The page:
Feathered Angel

This is a true story. Ike told it to me some years ago.

Ike enjoyed watching his graceful swans. But he also enjoyed his children and was concerned that they not fall into the pond. So he built a fence to keep the children safe.

Things changed over the years. After the children had grown up, Ike decided to take the fence down to make mowing easier. Eventually the children grew up and moved off the farm. But one thing remained constant. Swans always swam the length and breadth of the pond. Ike never tired of watching them.

After the children had moved away, Ike slowly began to realize that he was not able to do all the work himself. The farm was eventually sold to a nephew. But the swans stayed on the pond.

After the nephew had moved onto the farm, Ike talked to him about the fence, “I usually kept a fence around the pond to keep the children out, but after they grew up, I tore it down to make it easier to mow. But you have small children, so you need to think about that.”

Time went on and the nephew did not build a fence. The swans swam on. The nephew’s wife would periodically check on the children when they played outside. The children were to play in the yard and the swans were to swim on the pond. It was how life was meant to be.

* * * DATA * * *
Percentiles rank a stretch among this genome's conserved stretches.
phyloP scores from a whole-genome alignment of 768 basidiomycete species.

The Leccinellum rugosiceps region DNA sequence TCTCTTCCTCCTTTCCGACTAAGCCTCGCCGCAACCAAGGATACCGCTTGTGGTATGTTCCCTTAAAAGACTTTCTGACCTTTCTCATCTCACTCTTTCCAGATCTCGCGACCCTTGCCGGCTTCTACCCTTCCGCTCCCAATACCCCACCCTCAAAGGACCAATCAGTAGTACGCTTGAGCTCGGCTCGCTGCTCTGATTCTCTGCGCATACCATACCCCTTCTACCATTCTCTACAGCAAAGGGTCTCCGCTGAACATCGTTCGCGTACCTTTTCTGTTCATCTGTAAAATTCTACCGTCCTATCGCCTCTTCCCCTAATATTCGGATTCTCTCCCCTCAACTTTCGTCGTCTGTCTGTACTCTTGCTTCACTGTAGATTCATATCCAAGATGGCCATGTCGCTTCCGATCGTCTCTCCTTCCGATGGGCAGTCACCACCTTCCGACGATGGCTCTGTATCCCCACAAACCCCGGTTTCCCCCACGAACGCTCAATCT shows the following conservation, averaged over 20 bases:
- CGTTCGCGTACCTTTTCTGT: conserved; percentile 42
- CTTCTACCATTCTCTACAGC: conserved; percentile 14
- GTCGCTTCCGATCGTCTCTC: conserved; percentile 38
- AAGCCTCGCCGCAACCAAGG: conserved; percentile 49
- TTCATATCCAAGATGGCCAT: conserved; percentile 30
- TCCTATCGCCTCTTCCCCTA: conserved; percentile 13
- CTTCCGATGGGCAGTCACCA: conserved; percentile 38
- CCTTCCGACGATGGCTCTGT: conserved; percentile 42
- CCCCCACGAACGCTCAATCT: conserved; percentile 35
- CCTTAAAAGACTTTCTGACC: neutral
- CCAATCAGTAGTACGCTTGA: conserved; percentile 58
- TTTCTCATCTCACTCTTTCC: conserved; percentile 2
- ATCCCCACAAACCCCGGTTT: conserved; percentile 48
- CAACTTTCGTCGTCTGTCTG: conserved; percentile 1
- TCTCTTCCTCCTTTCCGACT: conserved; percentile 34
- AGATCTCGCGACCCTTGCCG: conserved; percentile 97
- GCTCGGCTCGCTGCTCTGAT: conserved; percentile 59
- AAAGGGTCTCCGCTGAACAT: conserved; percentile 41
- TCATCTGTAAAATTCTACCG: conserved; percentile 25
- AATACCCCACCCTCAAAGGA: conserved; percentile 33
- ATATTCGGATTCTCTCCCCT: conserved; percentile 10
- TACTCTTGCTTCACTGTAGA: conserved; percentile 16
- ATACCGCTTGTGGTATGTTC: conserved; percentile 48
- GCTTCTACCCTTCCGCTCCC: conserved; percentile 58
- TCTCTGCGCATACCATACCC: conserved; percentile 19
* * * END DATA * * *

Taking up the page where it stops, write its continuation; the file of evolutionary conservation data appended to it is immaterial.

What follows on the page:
One day when the good wife checked on one of her little boys, she was alarmed to find him missing. She looked all around the house but failed to find him. She called his name, but he did not answer. She walked to the edge of the spacious yard and peered toward the pond. She thought she detected something at the water’s edge but was not certain what it was.

Quickly she hurried to the pond. When she came closer, her heart beat fast. Her little boy was at the very edge of the pond, ready to walk in, or fall in, as fate would have it. Afraid that her cry would scare him, she silently ran to the pond.

When the dear mother was within a few steps of the boy, she noticed something else that stopped her dead in her steps! She clutched her throat as she stared at the scene before her. The boy was at the very edge of the water, ready to fall into a wet grave—except for one thing.

One of the swans was standing in the shallow water directly in front of the small boy, its body raised above the water. Its wings were spread out on either side of the little fellow. The boy could not enter the water. Those wings were a wall in front of him. The swan had turned into an angel guarding the boy from drowning!

The mother snatched the little one out of the water, holding him tightly to her bosom. The swan swam away. It was how life was meant to be.

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